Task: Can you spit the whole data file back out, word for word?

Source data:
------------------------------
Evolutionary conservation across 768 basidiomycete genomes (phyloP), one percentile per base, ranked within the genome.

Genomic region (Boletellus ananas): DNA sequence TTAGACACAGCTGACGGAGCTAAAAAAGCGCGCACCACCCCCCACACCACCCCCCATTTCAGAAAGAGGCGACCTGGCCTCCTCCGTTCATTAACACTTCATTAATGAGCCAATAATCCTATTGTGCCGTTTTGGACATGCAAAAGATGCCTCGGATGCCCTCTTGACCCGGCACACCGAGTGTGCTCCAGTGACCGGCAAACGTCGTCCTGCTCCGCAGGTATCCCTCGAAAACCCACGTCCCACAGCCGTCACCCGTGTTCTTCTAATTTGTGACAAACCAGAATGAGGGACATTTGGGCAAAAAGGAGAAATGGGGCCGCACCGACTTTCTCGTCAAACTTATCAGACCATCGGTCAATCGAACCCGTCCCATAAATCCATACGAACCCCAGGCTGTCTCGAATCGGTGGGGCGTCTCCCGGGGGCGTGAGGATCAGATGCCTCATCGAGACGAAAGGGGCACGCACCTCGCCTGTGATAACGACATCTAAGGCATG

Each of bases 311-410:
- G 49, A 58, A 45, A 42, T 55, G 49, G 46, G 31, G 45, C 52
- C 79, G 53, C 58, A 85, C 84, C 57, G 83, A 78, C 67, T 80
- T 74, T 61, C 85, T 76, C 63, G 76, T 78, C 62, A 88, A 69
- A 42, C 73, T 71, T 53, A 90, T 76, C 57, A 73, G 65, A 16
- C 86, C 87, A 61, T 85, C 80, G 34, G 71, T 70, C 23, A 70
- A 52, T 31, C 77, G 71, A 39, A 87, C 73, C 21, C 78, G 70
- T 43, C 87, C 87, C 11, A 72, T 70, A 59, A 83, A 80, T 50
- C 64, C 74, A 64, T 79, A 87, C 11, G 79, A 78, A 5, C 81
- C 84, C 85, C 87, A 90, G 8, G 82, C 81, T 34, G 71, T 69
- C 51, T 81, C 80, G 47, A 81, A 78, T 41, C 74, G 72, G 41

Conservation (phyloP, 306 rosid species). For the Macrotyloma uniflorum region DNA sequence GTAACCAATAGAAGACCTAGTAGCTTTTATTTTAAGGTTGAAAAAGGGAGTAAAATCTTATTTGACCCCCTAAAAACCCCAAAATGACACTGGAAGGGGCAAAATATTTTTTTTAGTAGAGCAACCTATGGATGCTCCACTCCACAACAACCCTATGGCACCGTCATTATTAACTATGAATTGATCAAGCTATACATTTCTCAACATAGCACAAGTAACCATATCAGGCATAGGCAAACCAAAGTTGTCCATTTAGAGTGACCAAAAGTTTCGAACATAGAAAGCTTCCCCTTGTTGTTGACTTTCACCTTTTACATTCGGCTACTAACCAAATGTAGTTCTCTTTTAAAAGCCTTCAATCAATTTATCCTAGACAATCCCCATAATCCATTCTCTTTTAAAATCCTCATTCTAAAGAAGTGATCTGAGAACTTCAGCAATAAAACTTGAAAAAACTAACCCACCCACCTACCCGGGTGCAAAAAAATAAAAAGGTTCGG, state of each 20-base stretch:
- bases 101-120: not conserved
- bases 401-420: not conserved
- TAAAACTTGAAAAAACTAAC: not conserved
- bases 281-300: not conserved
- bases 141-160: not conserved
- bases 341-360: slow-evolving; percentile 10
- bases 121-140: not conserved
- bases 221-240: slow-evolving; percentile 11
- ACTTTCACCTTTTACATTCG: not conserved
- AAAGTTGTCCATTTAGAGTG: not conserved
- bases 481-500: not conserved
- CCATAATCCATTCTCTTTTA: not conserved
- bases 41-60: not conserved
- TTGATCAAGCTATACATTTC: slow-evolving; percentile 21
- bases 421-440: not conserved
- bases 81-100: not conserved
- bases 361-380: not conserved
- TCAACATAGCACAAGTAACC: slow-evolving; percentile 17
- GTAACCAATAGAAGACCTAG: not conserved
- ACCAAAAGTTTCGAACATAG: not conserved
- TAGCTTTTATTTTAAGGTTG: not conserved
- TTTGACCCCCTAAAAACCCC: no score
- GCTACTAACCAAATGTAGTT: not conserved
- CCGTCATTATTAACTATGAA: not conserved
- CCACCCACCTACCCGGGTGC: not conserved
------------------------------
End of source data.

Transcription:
Evolutionary conservation across 768 basidiomycete genomes (phyloP), one percentile per base, ranked within the genome.

Genomic region (Boletellus ananas): DNA sequence TTAGACACAGCTGACGGAGCTAAAAAAGCGCGCACCACCCCCCACACCACCCCCCATTTCAGAAAGAGGCGACCTGGCCTCCTCCGTTCATTAACACTTCATTAATGAGCCAATAATCCTATTGTGCCGTTTTGGACATGCAAAAGATGCCTCGGATGCCCTCTTGACCCGGCACACCGAGTGTGCTCCAGTGACCGGCAAACGTCGTCCTGCTCCGCAGGTATCCCTCGAAAACCCACGTCCCACAGCCGTCACCCGTGTTCTTCTAATTTGTGACAAACCAGAATGAGGGACATTTGGGCAAAAAGGAGAAATGGGGCCGCACCGACTTTCTCGTCAAACTTATCAGACCATCGGTCAATCGAACCCGTCCCATAAATCCATACGAACCCCAGGCTGTCTCGAATCGGTGGGGCGTCTCCCGGGGGCGTGAGGATCAGATGCCTCATCGAGACGAAAGGGGCACGCACCTCGCCTGTGATAACGACATCTAAGGCATG

Each of bases 311-410:
- G 49, A 58, A 45, A 42, T 55, G 49, G 46, G 31, G 45, C 52
- C 79, G 53, C 58, A 85, C 84, C 57, G 83, A 78, C 67, T 80
- T 74, T 61, C 85, T 76, C 63, G 76, T 78, C 62, A 88, A 69
- A 42, C 73, T 71, T 53, A 90, T 76, C 57, A 73, G 65, A 16
- C 86, C 87, A 61, T 85, C 80, G 34, G 71, T 70, C 23, A 70
- A 52, T 31, C 77, G 71, A 39, A 87, C 73, C 21, C 78, G 70
- T 43, C 87, C 87, C 11, A 72, T 70, A 59, A 83, A 80, T 50
- C 64, C 74, A 64, T 79, A 87, C 11, G 79, A 78, A 5, C 81
- C 84, C 85, C 87, A 90, G 8, G 82, C 81, T 34, G 71, T 69
- C 51, T 81, C 80, G 47, A 81, A 78, T 41, C 74, G 72, G 41

Conservation (phyloP, 306 rosid species). For the Macrotyloma uniflorum region DNA sequence GTAACCAATAGAAGACCTAGTAGCTTTTATTTTAAGGTTGAAAAAGGGAGTAAAATCTTATTTGACCCCCTAAAAACCCCAAAATGACACTGGAAGGGGCAAAATATTTTTTTTAGTAGAGCAACCTATGGATGCTCCACTCCACAACAACCCTATGGCACCGTCATTATTAACTATGAATTGATCAAGCTATACATTTCTCAACATAGCACAAGTAACCATATCAGGCATAGGCAAACCAAAGTTGTCCATTTAGAGTGACCAAAAGTTTCGAACATAGAAAGCTTCCCCTTGTTGTTGACTTTCACCTTTTACATTCGGCTACTAACCAAATGTAGTTCTCTTTTAAAAGCCTTCAATCAATTTATCCTAGACAATCCCCATAATCCATTCTCTTTTAAAATCCTCATTCTAAAGAAGTGATCTGAGAACTTCAGCAATAAAACTTGAAAAAACTAACCCACCCACCTACCCGGGTGCAAAAAAATAAAAAGGTTCGG, state of each 20-base stretch:
- bases 101-120: not conserved
- bases 401-420: not conserved
- TAAAACTTGAAAAAACTAAC: not conserved
- bases 281-300: not conserved
- bases 141-160: not conserved
- bases 341-360: slow-evolving; percentile 10
- bases 121-140: not conserved
- bases 221-240: slow-evolving; percentile 11
- ACTTTCACCTTTTACATTCG: not conserved
- AAAGTTGTCCATTTAGAGTG: not conserved
- bases 481-500: not conserved
- CCATAATCCATTCTCTTTTA: not conserved
- bases 41-60: not conserved
- TTGATCAAGCTATACATTTC: slow-evolving; percentile 21
- bases 421-440: not conserved
- bases 81-100: not conserved
- bases 361-380: not conserved
- TCAACATAGCACAAGTAACC: slow-evolving; percentile 17
- GTAACCAATAGAAGACCTAG: not conserved
- ACCAAAAGTTTCGAACATAG: not conserved
- TAGCTTTTATTTTAAGGTTG: not conserved
- TTTGACCCCCTAAAAACCCC: no score
- GCTACTAACCAAATGTAGTT: not conserved
- CCGTCATTATTAACTATGAA: not conserved
- CCACCCACCTACCCGGGTGC: not conserved